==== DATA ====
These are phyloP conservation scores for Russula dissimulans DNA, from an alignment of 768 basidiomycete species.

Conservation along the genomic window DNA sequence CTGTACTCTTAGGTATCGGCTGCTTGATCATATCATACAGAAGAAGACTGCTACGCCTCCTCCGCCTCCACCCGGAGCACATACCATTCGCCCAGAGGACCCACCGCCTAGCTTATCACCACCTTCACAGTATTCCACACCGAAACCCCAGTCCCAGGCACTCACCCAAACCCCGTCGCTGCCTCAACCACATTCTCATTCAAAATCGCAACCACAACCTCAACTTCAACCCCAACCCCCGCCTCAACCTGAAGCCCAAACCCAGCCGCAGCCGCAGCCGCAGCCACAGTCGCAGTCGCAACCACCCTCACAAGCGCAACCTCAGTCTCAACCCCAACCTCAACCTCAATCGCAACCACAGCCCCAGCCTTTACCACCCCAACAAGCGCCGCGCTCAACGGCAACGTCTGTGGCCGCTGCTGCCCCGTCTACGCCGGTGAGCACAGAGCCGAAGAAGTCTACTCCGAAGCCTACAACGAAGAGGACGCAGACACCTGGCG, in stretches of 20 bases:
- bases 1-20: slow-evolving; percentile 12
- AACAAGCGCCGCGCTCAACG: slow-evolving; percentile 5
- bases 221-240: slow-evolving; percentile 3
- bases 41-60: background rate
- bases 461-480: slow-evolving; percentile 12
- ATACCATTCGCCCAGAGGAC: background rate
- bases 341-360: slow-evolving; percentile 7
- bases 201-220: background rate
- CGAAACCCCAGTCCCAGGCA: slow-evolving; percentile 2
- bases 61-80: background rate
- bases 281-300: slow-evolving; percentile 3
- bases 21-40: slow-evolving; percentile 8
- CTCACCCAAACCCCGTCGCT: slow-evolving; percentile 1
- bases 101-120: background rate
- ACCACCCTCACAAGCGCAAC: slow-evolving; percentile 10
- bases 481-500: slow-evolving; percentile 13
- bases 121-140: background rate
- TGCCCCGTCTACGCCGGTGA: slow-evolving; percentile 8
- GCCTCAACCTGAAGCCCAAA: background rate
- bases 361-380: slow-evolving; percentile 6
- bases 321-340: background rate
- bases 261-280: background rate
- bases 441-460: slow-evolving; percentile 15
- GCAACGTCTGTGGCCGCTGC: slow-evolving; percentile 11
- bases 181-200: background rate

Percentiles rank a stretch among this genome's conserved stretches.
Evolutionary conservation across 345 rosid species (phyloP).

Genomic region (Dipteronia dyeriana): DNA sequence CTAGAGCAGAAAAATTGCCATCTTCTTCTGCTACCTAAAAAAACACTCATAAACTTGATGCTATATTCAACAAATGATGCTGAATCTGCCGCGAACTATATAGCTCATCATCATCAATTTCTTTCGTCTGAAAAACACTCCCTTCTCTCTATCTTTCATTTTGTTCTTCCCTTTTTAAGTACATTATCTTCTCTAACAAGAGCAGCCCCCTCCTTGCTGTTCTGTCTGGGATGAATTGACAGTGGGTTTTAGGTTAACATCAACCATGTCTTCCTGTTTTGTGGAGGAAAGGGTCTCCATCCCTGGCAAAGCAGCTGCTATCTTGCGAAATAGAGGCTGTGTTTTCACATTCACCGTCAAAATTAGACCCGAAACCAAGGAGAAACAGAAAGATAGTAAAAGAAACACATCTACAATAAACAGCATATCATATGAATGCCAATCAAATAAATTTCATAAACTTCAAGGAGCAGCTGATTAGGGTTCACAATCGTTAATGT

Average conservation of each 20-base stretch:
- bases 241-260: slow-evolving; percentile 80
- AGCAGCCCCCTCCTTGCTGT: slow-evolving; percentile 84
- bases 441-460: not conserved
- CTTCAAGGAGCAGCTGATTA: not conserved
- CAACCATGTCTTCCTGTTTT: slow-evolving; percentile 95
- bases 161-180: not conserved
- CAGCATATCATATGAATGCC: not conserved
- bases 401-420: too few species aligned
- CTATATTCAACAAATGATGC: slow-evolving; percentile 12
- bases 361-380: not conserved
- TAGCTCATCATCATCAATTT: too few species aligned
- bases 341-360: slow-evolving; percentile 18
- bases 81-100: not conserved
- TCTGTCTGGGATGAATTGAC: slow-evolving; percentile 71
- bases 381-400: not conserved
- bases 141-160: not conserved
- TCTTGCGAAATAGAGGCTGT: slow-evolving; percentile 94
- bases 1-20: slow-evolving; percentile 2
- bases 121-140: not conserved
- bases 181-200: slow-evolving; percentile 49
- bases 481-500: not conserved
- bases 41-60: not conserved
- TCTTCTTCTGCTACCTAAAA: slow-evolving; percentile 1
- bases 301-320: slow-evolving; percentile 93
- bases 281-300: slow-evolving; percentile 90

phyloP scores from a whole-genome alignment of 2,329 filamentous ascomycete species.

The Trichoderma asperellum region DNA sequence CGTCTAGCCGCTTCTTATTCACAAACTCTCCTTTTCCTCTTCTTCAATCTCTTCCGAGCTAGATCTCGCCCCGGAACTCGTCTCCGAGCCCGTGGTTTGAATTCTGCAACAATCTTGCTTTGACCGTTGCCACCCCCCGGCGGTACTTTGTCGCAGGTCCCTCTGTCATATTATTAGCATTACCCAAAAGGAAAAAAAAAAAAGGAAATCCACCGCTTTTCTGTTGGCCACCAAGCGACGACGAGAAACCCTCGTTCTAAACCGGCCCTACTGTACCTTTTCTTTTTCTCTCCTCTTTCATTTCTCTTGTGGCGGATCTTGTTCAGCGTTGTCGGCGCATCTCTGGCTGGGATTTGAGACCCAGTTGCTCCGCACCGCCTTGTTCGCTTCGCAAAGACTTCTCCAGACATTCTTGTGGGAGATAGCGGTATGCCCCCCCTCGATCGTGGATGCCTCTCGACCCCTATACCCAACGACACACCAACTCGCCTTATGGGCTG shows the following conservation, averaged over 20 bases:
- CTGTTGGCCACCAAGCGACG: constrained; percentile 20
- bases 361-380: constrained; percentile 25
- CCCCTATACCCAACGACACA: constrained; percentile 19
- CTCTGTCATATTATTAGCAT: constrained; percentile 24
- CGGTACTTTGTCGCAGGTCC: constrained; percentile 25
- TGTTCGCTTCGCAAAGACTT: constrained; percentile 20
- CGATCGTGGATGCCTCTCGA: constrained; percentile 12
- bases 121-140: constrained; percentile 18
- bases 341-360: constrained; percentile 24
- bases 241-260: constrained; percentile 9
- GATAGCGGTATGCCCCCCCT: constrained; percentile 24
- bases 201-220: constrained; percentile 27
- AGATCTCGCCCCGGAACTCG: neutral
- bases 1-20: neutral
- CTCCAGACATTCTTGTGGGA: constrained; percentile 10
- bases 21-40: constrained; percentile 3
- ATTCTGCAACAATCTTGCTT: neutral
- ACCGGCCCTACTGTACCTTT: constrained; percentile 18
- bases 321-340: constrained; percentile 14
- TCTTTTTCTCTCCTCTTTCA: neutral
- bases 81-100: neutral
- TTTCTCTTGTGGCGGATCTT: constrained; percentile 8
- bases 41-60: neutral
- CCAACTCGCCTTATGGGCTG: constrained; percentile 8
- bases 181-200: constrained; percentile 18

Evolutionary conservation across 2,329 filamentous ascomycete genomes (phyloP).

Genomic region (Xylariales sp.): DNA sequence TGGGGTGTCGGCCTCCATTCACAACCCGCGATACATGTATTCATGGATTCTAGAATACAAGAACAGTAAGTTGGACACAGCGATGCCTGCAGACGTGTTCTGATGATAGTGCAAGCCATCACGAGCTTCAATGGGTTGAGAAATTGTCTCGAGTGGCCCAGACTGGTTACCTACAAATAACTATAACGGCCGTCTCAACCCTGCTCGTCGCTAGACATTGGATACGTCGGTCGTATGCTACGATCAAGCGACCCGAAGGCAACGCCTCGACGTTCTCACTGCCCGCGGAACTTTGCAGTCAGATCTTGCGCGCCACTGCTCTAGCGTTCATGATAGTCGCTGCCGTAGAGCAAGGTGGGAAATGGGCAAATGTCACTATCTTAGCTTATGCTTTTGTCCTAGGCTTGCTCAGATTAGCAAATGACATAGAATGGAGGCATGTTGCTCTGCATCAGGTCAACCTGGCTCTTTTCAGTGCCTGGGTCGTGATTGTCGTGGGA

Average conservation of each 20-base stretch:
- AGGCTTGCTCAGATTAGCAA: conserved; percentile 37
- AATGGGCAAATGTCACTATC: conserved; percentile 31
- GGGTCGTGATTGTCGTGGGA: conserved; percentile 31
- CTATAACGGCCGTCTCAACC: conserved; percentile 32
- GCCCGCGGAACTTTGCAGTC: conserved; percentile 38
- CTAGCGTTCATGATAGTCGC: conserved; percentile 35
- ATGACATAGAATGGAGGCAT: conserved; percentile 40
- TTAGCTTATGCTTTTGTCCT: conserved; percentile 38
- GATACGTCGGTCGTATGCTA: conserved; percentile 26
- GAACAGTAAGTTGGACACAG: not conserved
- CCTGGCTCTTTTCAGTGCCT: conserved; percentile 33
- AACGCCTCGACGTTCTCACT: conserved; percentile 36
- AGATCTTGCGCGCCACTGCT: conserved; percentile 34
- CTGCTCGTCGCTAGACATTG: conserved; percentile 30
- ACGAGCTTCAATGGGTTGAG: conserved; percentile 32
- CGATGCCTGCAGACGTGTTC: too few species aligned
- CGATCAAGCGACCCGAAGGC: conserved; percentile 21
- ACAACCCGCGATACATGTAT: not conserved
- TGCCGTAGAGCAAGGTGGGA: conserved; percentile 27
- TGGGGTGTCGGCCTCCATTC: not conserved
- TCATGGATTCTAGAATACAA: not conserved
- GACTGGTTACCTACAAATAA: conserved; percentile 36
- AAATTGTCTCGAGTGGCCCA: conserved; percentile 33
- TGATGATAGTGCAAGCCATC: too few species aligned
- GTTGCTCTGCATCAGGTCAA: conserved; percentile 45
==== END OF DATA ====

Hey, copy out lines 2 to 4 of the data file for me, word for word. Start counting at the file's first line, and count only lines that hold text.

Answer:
Conservation along the genomic window DNA sequence CTGTACTCTTAGGTATCGGCTGCTTGATCATATCATACAGAAGAAGACTGCTACGCCTCCTCCGCCTCCACCCGGAGCACATACCATTCGCCCAGAGGACCCACCGCCTAGCTTATCACCACCTTCACAGTATTCCACACCGAAACCCCAGTCCCAGGCACTCACCCAAACCCCGTCGCTGCCTCAACCACATTCTCATTCAAAATCGCAACCACAACCTCAACTTCAACCCCAACCCCCGCCTCAACCTGAAGCCCAAACCCAGCCGCAGCCGCAGCCGCAGCCACAGTCGCAGTCGCAACCACCCTCACAAGCGCAACCTCAGTCTCAACCCCAACCTCAACCTCAATCGCAACCACAGCCCCAGCCTTTACCACCCCAACAAGCGCCGCGCTCAACGGCAACGTCTGTGGCCGCTGCTGCCCCGTCTACGCCGGTGAGCACAGAGCCGAAGAAGTCTACTCCGAAGCCTACAACGAAGAGGACGCAGACACCTGGCG, in stretches of 20 bases:
- bases 1-20: slow-evolving; percentile 12
- AACAAGCGCCGCGCTCAACG: slow-evolving; percentile 5